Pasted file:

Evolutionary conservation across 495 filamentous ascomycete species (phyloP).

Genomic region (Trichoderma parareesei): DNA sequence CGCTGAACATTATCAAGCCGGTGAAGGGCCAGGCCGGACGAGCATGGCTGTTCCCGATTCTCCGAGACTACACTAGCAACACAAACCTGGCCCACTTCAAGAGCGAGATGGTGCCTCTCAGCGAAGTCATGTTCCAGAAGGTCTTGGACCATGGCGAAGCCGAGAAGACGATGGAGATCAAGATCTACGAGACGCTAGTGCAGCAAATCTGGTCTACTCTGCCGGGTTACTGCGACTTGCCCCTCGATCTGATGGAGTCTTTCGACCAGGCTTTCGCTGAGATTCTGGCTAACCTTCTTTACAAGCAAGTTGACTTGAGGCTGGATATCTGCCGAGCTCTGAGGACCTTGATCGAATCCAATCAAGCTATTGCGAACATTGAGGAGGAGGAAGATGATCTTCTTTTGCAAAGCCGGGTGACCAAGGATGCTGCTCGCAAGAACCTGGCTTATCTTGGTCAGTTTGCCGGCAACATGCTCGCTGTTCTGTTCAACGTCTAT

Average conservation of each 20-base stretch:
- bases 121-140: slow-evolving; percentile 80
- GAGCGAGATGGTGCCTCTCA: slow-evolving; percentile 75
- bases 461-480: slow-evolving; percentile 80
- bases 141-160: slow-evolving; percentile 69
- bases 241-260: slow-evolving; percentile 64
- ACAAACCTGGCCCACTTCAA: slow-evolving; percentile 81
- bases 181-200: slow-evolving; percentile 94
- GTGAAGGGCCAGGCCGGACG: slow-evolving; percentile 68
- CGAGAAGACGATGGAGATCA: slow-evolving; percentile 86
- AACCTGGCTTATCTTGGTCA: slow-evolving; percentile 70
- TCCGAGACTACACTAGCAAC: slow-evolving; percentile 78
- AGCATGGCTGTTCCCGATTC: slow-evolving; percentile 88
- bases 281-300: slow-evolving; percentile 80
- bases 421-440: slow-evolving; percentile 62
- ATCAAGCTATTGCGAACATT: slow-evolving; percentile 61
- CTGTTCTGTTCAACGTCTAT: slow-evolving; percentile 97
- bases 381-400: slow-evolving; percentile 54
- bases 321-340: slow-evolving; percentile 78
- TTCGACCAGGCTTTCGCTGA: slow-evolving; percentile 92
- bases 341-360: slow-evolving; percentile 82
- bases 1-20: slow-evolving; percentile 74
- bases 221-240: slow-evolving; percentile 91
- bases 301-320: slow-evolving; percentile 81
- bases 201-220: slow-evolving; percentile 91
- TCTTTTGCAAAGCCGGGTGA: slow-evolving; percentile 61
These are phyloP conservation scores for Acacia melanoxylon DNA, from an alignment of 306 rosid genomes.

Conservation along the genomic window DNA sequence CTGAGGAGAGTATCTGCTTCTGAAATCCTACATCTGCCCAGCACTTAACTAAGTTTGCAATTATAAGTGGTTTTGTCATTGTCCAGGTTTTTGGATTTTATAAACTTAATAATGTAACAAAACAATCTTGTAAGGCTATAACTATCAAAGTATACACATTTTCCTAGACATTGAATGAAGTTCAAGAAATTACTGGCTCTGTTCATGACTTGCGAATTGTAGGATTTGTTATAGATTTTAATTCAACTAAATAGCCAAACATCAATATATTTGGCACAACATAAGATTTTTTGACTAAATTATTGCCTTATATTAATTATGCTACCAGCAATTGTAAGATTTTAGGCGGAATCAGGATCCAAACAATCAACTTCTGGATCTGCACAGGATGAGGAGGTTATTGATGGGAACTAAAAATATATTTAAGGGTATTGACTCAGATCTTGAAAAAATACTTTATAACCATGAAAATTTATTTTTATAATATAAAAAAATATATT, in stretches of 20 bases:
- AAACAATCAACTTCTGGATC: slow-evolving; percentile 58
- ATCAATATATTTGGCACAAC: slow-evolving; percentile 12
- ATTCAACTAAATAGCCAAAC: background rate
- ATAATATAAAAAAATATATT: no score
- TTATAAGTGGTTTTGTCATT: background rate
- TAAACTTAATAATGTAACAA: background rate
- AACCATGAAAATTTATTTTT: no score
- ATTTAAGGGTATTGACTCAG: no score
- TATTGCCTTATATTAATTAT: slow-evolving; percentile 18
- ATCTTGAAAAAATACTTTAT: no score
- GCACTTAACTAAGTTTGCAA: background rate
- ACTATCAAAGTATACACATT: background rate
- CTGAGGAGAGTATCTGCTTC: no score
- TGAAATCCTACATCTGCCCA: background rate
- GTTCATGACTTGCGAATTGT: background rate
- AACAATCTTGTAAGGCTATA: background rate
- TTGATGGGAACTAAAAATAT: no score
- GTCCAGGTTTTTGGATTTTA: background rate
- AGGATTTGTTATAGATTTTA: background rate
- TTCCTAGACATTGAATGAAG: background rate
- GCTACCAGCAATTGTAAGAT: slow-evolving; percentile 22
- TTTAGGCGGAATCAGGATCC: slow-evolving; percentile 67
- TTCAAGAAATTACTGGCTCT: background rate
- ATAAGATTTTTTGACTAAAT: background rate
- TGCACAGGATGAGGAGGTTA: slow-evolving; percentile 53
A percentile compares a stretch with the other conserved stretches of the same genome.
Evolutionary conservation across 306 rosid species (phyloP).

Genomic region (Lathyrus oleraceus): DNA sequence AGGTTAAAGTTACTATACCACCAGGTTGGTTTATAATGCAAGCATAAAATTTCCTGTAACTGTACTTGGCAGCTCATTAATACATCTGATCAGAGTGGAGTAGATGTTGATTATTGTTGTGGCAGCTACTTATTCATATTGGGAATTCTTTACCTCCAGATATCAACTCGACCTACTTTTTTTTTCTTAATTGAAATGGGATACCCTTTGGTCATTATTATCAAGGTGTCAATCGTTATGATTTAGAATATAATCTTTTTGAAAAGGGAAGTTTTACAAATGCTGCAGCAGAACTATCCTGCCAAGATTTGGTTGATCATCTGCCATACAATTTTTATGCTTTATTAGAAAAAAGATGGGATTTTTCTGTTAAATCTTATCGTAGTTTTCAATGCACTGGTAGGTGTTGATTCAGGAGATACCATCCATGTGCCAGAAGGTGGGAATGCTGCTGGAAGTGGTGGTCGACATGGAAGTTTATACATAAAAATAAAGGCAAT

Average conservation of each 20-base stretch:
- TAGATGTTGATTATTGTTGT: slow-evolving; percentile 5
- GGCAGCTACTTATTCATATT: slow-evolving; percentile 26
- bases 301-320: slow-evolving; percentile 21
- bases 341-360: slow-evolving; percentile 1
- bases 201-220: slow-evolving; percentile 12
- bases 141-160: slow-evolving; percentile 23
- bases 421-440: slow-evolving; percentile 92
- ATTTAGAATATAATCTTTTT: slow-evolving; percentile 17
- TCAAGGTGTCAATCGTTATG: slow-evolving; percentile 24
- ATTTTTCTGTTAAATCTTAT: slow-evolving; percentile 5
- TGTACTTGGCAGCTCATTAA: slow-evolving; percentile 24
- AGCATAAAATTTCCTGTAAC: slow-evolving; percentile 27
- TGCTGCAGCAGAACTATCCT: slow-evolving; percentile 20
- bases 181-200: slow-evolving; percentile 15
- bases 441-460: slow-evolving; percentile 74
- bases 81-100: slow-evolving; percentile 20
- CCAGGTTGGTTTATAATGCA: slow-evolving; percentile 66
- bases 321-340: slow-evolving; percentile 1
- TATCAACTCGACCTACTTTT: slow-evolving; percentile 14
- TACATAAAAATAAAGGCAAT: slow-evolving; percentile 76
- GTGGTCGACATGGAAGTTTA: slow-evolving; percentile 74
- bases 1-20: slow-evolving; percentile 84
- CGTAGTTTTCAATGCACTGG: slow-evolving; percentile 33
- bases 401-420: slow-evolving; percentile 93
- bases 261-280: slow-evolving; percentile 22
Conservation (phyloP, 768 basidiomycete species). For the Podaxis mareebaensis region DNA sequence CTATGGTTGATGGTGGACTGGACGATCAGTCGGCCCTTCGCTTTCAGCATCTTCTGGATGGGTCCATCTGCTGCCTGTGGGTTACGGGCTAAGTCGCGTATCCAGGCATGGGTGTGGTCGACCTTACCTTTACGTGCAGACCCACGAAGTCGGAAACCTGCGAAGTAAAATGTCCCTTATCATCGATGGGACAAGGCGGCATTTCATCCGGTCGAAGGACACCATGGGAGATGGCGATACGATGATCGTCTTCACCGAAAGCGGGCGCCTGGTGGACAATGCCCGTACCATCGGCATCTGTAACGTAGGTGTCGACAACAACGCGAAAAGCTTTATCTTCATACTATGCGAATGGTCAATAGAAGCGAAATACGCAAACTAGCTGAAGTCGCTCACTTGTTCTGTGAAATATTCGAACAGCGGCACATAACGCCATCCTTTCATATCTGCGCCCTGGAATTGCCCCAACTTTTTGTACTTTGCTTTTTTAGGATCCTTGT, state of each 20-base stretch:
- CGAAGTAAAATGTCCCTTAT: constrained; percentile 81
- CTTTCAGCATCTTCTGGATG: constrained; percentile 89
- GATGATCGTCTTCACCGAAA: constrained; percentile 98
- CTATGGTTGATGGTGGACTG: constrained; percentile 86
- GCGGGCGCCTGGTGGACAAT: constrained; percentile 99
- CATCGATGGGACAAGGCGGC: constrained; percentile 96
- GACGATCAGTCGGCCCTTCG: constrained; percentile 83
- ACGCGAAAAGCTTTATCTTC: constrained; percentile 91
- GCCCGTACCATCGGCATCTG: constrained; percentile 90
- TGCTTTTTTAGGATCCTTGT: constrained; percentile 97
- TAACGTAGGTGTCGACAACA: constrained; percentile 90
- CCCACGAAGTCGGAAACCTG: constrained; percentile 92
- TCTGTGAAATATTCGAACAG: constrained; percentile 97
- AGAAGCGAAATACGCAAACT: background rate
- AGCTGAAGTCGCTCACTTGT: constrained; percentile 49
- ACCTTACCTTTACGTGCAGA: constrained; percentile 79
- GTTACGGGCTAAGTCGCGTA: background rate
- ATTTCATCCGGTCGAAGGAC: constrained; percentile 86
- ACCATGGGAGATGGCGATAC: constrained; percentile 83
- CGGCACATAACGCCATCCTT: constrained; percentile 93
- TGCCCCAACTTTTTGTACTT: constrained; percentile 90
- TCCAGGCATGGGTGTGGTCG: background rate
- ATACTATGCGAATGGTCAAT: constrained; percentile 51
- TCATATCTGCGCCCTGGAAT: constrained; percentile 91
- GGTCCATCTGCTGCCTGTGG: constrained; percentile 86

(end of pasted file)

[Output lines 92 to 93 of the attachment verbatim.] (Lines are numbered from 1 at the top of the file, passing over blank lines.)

- GACGATCAGTCGGCCCTTCG: constrained; percentile 83
- ACGCGAAAAGCTTTATCTTC: constrained; percentile 91